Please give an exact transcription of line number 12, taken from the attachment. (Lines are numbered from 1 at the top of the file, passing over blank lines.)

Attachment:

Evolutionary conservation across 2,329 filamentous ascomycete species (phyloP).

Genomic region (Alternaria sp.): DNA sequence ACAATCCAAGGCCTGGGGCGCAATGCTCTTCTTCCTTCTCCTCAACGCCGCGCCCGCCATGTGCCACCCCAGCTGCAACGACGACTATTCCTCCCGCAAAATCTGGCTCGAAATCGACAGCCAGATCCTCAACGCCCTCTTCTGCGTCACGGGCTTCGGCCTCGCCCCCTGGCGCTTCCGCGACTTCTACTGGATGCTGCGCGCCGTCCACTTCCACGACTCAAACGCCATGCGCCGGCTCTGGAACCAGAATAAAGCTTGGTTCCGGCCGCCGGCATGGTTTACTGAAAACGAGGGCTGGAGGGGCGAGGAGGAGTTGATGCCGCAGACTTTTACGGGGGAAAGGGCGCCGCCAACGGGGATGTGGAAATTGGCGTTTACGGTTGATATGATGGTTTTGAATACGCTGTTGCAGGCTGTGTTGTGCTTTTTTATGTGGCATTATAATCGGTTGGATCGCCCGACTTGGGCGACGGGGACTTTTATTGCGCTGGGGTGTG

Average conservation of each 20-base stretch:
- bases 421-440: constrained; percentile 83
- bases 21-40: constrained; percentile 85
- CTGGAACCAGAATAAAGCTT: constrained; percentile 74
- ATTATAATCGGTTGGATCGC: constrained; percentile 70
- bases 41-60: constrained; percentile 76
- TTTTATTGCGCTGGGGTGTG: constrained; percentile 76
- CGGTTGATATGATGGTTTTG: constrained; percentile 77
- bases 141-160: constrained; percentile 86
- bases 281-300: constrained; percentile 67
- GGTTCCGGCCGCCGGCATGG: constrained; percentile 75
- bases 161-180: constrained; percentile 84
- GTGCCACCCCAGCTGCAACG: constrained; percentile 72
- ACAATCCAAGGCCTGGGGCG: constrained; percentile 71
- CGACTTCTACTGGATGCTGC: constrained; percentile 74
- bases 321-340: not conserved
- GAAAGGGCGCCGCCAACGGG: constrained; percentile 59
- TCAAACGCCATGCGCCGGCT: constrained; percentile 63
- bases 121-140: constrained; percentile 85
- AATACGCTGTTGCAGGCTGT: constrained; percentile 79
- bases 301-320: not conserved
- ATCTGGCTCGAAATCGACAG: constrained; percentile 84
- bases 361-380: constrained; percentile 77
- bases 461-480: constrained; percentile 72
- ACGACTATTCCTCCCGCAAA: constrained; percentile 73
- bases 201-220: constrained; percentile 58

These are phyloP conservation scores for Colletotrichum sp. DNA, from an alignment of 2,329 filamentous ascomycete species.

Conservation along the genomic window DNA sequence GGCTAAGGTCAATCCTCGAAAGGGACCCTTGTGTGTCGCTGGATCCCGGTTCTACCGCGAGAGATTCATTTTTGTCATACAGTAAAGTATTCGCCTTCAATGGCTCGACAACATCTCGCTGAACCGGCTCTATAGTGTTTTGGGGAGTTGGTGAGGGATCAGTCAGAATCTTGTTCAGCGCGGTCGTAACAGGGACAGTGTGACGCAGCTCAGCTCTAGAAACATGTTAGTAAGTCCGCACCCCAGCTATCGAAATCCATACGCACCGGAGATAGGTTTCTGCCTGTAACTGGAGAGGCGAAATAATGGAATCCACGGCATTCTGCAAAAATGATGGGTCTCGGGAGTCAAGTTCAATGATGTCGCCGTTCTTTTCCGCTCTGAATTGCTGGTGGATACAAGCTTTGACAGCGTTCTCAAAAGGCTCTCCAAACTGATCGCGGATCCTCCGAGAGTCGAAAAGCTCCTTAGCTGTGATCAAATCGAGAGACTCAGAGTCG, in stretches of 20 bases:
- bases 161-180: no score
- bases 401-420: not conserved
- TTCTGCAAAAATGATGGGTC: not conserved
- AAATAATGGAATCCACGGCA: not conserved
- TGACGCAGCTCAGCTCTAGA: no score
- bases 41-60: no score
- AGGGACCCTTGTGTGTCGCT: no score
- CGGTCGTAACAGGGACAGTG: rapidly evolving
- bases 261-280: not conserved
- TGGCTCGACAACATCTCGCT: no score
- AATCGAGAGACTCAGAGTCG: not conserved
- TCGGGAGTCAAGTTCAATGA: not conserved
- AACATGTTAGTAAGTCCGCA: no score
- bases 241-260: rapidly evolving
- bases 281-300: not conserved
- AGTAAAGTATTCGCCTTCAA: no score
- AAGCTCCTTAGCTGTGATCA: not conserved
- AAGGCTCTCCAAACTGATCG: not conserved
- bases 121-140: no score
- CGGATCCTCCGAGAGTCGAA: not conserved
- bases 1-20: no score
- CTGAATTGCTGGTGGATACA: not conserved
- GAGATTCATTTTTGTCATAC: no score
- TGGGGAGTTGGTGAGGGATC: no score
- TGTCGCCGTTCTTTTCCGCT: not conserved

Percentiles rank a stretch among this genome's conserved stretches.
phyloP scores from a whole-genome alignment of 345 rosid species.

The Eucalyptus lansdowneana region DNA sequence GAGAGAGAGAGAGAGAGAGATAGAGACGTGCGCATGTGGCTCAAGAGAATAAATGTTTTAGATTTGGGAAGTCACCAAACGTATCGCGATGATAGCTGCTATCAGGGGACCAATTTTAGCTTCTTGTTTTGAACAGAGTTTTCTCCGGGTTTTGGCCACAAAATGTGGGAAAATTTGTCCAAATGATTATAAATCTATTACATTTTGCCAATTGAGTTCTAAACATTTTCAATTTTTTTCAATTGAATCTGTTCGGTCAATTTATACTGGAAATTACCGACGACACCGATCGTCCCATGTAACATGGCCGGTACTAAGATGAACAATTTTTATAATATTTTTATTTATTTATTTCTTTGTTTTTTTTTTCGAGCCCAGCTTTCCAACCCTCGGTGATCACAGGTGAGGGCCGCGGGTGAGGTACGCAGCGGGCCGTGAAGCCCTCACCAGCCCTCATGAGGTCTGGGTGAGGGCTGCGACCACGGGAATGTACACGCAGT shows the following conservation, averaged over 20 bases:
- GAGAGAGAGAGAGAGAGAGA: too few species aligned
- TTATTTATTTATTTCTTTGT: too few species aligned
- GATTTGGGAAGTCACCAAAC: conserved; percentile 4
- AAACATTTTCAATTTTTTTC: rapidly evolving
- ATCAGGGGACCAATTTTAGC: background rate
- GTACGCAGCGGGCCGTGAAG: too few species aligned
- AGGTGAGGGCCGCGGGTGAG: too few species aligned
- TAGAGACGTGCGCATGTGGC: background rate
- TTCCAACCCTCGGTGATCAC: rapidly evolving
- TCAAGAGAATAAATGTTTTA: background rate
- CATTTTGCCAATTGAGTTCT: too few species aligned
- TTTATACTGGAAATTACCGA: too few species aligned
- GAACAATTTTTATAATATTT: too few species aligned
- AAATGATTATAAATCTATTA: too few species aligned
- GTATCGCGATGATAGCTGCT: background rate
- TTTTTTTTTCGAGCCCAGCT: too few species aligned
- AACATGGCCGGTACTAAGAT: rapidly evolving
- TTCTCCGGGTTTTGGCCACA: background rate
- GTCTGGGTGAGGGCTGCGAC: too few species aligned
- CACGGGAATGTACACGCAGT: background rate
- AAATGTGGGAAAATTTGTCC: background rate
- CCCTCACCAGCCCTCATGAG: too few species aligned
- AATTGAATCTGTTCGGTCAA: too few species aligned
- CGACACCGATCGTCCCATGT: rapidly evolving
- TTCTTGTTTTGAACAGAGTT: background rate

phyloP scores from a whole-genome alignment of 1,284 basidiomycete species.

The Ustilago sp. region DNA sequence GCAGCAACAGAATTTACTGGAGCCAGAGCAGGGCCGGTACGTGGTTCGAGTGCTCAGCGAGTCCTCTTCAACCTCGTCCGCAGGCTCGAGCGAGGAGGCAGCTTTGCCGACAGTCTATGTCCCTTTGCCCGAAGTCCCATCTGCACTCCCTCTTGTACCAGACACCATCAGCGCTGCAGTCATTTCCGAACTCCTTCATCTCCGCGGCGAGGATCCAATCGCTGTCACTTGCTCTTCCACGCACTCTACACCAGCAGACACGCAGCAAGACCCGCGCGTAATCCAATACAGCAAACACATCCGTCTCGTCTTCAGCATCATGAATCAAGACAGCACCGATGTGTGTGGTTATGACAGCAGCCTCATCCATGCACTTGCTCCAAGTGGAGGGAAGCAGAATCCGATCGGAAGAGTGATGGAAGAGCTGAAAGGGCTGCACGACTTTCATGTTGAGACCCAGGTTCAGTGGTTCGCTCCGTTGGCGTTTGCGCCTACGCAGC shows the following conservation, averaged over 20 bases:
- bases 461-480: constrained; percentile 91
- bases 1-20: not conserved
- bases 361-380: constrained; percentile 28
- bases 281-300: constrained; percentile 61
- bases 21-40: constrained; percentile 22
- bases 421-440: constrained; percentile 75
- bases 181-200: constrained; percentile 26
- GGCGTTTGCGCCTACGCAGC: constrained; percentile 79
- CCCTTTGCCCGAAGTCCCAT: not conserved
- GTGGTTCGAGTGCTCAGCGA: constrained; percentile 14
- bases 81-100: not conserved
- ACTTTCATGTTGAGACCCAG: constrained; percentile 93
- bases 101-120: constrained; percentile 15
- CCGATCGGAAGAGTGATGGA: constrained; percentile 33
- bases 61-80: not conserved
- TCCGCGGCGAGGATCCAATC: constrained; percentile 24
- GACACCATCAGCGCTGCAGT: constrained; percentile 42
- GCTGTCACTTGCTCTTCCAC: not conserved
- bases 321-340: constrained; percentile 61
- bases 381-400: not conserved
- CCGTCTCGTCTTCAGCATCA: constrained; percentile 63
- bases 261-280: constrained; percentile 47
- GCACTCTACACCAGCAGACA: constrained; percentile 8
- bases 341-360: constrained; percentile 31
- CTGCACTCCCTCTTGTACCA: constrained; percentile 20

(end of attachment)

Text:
- bases 281-300: constrained; percentile 67